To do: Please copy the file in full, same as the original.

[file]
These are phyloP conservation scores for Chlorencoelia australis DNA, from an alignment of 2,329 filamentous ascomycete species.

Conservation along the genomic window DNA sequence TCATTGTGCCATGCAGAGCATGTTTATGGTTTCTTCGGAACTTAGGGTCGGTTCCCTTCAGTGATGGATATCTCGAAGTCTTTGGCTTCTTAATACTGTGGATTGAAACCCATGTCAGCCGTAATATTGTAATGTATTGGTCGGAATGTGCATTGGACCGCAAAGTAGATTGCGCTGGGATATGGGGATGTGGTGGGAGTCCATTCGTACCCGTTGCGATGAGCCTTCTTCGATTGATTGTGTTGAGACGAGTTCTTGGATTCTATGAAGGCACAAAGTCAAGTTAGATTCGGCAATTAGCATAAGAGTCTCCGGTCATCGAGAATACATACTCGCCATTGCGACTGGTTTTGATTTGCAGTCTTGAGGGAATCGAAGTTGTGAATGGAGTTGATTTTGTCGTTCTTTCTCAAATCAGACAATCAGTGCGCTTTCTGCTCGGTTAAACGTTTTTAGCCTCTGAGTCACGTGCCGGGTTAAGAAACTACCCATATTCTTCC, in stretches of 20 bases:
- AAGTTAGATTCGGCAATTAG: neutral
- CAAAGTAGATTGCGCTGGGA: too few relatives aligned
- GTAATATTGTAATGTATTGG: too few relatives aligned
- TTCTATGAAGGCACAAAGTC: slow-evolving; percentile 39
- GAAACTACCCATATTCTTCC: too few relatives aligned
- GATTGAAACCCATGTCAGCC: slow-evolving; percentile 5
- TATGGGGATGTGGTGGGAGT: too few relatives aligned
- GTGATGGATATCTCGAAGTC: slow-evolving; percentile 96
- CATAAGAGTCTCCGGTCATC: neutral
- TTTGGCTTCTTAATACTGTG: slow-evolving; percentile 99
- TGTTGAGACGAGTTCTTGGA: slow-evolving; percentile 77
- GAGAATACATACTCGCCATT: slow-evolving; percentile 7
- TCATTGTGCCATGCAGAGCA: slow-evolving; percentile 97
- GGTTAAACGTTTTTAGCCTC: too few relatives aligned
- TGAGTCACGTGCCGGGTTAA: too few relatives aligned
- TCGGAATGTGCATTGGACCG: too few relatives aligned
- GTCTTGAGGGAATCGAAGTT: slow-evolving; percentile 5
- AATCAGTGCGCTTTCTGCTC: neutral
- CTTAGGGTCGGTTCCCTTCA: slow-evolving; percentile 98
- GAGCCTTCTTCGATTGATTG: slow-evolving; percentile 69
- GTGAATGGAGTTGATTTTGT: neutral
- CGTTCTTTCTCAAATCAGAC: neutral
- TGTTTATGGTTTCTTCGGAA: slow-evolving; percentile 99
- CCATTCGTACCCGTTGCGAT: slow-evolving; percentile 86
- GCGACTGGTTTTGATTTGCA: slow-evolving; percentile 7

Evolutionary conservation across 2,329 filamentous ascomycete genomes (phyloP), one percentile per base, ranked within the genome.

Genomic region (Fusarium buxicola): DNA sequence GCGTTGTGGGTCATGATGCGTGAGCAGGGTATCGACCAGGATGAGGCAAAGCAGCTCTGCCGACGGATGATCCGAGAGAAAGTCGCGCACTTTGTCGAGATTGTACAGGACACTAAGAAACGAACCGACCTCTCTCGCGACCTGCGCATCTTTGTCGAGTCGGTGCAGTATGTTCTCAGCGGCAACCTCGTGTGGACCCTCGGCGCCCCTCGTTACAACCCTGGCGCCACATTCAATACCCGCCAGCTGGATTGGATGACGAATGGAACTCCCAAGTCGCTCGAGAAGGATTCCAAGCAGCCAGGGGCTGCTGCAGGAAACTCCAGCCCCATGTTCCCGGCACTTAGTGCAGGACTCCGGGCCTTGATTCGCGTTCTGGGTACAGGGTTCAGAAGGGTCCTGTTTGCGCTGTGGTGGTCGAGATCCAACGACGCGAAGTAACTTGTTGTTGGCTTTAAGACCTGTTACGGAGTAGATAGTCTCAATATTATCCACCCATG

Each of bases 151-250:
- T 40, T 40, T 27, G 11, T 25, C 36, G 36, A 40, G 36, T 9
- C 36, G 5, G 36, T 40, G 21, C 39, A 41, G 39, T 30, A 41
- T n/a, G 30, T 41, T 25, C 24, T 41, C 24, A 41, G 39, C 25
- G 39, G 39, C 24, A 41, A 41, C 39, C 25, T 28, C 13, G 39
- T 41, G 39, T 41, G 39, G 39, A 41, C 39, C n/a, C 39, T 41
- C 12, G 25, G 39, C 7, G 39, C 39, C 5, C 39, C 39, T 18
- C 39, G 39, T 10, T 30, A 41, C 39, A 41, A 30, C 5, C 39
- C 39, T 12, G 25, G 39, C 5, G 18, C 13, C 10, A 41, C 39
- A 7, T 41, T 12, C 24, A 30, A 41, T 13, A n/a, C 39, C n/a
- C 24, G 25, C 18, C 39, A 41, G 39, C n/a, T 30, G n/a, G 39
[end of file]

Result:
These are phyloP conservation scores for Chlorencoelia australis DNA, from an alignment of 2,329 filamentous ascomycete species.

Conservation along the genomic window DNA sequence TCATTGTGCCATGCAGAGCATGTTTATGGTTTCTTCGGAACTTAGGGTCGGTTCCCTTCAGTGATGGATATCTCGAAGTCTTTGGCTTCTTAATACTGTGGATTGAAACCCATGTCAGCCGTAATATTGTAATGTATTGGTCGGAATGTGCATTGGACCGCAAAGTAGATTGCGCTGGGATATGGGGATGTGGTGGGAGTCCATTCGTACCCGTTGCGATGAGCCTTCTTCGATTGATTGTGTTGAGACGAGTTCTTGGATTCTATGAAGGCACAAAGTCAAGTTAGATTCGGCAATTAGCATAAGAGTCTCCGGTCATCGAGAATACATACTCGCCATTGCGACTGGTTTTGATTTGCAGTCTTGAGGGAATCGAAGTTGTGAATGGAGTTGATTTTGTCGTTCTTTCTCAAATCAGACAATCAGTGCGCTTTCTGCTCGGTTAAACGTTTTTAGCCTCTGAGTCACGTGCCGGGTTAAGAAACTACCCATATTCTTCC, in stretches of 20 bases:
- AAGTTAGATTCGGCAATTAG: neutral
- CAAAGTAGATTGCGCTGGGA: too few relatives aligned
- GTAATATTGTAATGTATTGG: too few relatives aligned
- TTCTATGAAGGCACAAAGTC: slow-evolving; percentile 39
- GAAACTACCCATATTCTTCC: too few relatives aligned
- GATTGAAACCCATGTCAGCC: slow-evolving; percentile 5
- TATGGGGATGTGGTGGGAGT: too few relatives aligned
- GTGATGGATATCTCGAAGTC: slow-evolving; percentile 96
- CATAAGAGTCTCCGGTCATC: neutral
- TTTGGCTTCTTAATACTGTG: slow-evolving; percentile 99
- TGTTGAGACGAGTTCTTGGA: slow-evolving; percentile 77
- GAGAATACATACTCGCCATT: slow-evolving; percentile 7
- TCATTGTGCCATGCAGAGCA: slow-evolving; percentile 97
- GGTTAAACGTTTTTAGCCTC: too few relatives aligned
- TGAGTCACGTGCCGGGTTAA: too few relatives aligned
- TCGGAATGTGCATTGGACCG: too few relatives aligned
- GTCTTGAGGGAATCGAAGTT: slow-evolving; percentile 5
- AATCAGTGCGCTTTCTGCTC: neutral
- CTTAGGGTCGGTTCCCTTCA: slow-evolving; percentile 98
- GAGCCTTCTTCGATTGATTG: slow-evolving; percentile 69
- GTGAATGGAGTTGATTTTGT: neutral
- CGTTCTTTCTCAAATCAGAC: neutral
- TGTTTATGGTTTCTTCGGAA: slow-evolving; percentile 99
- CCATTCGTACCCGTTGCGAT: slow-evolving; percentile 86
- GCGACTGGTTTTGATTTGCA: slow-evolving; percentile 7

Evolutionary conservation across 2,329 filamentous ascomycete genomes (phyloP), one percentile per base, ranked within the genome.

Genomic region (Fusarium buxicola): DNA sequence GCGTTGTGGGTCATGATGCGTGAGCAGGGTATCGACCAGGATGAGGCAAAGCAGCTCTGCCGACGGATGATCCGAGAGAAAGTCGCGCACTTTGTCGAGATTGTACAGGACACTAAGAAACGAACCGACCTCTCTCGCGACCTGCGCATCTTTGTCGAGTCGGTGCAGTATGTTCTCAGCGGCAACCTCGTGTGGACCCTCGGCGCCCCTCGTTACAACCCTGGCGCCACATTCAATACCCGCCAGCTGGATTGGATGACGAATGGAACTCCCAAGTCGCTCGAGAAGGATTCCAAGCAGCCAGGGGCTGCTGCAGGAAACTCCAGCCCCATGTTCCCGGCACTTAGTGCAGGACTCCGGGCCTTGATTCGCGTTCTGGGTACAGGGTTCAGAAGGGTCCTGTTTGCGCTGTGGTGGTCGAGATCCAACGACGCGAAGTAACTTGTTGTTGGCTTTAAGACCTGTTACGGAGTAGATAGTCTCAATATTATCCACCCATG

Each of bases 151-250:
- T 40, T 40, T 27, G 11, T 25, C 36, G 36, A 40, G 36, T 9
- C 36, G 5, G 36, T 40, G 21, C 39, A 41, G 39, T 30, A 41
- T n/a, G 30, T 41, T 25, C 24, T 41, C 24, A 41, G 39, C 25
- G 39, G 39, C 24, A 41, A 41, C 39, C 25, T 28, C 13, G 39
- T 41, G 39, T 41, G 39, G 39, A 41, C 39, C n/a, C 39, T 41
- C 12, G 25, G 39, C 7, G 39, C 39, C 5, C 39, C 39, T 18
- C 39, G 39, T 10, T 30, A 41, C 39, A 41, A 30, C 5, C 39
- C 39, T 12, G 25, G 39, C 5, G 18, C 13, C 10, A 41, C 39
- A 7, T 41, T 12, C 24, A 30, A 41, T 13, A n/a, C 39, C n/a
- C 24, G 25, C 18, C 39, A 41, G 39, C n/a, T 30, G n/a, G 39